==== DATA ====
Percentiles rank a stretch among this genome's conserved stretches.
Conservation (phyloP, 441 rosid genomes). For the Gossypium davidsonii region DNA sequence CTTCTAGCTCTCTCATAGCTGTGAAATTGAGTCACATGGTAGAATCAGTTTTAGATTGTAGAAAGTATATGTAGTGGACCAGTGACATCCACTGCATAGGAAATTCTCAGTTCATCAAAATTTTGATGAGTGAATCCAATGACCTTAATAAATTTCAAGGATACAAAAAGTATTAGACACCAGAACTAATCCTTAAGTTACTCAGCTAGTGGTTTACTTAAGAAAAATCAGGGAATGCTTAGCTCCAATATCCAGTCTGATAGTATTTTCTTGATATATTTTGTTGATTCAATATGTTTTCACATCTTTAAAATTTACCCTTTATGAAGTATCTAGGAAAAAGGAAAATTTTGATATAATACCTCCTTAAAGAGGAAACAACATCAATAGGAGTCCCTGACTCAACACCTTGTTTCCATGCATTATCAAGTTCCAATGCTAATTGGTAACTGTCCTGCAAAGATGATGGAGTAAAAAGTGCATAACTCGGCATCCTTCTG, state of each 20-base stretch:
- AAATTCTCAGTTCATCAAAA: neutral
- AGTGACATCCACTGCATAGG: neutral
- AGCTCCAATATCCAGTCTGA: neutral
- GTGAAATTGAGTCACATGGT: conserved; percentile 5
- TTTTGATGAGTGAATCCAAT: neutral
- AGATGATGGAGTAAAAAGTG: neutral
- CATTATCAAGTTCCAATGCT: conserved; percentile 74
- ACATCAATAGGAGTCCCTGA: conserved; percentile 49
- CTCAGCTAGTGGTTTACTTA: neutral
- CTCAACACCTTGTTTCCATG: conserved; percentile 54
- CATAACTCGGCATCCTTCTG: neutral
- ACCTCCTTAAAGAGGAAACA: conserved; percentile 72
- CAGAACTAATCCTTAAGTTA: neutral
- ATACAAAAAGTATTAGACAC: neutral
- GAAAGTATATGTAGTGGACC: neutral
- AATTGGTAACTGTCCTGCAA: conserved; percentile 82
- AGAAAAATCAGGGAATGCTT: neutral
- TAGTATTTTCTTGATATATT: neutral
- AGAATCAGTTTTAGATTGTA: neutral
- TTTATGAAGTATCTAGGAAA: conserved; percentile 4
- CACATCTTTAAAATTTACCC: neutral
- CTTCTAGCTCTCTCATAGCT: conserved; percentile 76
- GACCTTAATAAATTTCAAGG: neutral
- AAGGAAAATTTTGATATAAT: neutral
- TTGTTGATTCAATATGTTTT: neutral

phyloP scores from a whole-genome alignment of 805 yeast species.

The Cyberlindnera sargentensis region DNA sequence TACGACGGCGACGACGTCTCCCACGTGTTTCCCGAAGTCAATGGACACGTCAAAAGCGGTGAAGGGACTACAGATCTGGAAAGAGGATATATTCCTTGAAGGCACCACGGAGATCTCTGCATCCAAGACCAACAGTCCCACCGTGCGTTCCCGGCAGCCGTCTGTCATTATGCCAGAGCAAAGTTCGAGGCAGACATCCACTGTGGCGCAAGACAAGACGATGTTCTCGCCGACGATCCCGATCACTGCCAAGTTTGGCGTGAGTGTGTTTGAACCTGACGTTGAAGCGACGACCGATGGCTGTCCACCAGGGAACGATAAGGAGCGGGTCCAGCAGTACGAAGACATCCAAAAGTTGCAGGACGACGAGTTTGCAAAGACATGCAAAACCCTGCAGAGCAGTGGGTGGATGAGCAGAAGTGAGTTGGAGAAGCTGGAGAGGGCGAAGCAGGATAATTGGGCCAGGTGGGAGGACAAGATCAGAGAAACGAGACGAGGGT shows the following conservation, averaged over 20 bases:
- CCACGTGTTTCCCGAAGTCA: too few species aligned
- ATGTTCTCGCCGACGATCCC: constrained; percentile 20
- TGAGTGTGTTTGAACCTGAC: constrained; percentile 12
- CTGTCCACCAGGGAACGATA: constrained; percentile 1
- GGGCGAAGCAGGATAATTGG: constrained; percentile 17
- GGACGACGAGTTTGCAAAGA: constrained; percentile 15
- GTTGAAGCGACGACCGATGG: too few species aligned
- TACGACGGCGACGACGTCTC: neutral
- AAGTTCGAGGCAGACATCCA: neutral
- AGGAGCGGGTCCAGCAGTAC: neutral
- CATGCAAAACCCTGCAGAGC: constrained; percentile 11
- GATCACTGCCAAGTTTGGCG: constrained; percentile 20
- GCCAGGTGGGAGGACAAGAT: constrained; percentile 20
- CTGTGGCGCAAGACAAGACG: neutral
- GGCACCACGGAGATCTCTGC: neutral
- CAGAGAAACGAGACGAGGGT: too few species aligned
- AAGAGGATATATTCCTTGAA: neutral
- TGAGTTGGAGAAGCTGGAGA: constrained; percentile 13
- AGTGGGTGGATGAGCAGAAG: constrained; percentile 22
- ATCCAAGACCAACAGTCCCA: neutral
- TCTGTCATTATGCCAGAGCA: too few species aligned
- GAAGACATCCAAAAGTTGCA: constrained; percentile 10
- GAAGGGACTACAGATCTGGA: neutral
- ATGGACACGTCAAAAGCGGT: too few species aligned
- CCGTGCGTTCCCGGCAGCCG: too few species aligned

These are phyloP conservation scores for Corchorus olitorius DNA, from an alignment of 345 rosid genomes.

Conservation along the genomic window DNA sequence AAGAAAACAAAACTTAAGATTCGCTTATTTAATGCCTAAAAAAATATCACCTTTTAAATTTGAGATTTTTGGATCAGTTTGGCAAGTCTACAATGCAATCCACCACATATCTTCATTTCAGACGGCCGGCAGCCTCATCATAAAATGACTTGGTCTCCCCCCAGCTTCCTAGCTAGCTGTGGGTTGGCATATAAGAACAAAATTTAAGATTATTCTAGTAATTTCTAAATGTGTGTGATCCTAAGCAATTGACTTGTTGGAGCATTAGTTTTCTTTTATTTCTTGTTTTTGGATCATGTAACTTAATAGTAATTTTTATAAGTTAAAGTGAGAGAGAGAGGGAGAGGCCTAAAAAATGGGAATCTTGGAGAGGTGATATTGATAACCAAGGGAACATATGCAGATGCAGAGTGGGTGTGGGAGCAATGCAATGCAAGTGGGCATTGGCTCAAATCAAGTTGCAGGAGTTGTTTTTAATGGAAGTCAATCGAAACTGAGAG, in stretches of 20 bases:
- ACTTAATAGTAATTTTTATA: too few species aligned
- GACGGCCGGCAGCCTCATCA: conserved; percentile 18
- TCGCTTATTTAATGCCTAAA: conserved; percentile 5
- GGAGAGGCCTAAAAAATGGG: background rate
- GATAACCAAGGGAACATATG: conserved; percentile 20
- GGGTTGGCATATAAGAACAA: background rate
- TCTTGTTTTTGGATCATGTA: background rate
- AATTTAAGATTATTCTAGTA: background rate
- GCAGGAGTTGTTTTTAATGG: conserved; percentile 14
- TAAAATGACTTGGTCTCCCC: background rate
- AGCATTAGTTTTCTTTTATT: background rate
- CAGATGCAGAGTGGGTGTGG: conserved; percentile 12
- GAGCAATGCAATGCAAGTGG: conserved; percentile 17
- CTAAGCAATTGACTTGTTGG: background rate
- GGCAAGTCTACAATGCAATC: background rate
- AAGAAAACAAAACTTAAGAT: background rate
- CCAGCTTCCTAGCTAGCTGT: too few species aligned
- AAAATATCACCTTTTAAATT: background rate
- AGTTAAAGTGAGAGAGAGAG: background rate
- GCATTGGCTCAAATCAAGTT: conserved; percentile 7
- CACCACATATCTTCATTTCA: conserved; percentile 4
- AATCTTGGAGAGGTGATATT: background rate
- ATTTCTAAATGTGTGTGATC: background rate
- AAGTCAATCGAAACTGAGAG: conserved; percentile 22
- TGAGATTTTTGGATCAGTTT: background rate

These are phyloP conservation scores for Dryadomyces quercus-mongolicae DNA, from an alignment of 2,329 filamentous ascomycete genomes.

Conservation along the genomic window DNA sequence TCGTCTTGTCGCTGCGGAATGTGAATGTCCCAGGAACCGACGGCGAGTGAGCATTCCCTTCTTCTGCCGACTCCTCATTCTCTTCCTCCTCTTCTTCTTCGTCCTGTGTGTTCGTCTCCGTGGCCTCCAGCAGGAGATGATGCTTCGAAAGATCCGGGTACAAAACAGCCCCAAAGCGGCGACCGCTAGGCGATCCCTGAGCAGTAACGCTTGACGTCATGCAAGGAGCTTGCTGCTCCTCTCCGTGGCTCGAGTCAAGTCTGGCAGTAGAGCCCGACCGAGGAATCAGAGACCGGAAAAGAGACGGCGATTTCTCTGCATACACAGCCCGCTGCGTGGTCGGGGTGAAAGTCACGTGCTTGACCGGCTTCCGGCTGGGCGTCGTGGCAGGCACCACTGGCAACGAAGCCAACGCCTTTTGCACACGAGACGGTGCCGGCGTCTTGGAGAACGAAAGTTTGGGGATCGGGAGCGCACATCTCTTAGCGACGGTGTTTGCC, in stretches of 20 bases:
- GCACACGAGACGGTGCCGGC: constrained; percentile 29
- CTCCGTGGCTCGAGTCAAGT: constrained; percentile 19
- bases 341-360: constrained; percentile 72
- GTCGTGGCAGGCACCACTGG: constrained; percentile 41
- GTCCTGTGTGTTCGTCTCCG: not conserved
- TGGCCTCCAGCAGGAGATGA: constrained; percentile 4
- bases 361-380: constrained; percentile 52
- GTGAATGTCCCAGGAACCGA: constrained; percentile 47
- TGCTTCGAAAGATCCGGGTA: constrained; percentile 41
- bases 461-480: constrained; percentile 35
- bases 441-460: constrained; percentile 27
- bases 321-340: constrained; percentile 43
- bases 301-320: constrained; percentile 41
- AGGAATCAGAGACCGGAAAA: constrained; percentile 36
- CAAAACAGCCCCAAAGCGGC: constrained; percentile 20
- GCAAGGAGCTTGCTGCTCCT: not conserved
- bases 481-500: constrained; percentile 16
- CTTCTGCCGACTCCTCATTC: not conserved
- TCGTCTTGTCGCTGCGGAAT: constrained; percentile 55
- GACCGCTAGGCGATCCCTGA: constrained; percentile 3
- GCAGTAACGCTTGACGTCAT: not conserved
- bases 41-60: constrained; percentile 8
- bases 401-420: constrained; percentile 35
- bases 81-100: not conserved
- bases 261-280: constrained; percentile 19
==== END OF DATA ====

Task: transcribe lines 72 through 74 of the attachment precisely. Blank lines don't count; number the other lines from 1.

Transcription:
- AAGAAAACAAAACTTAAGAT: background rate
- CCAGCTTCCTAGCTAGCTGT: too few species aligned
- AAAATATCACCTTTTAAATT: background rate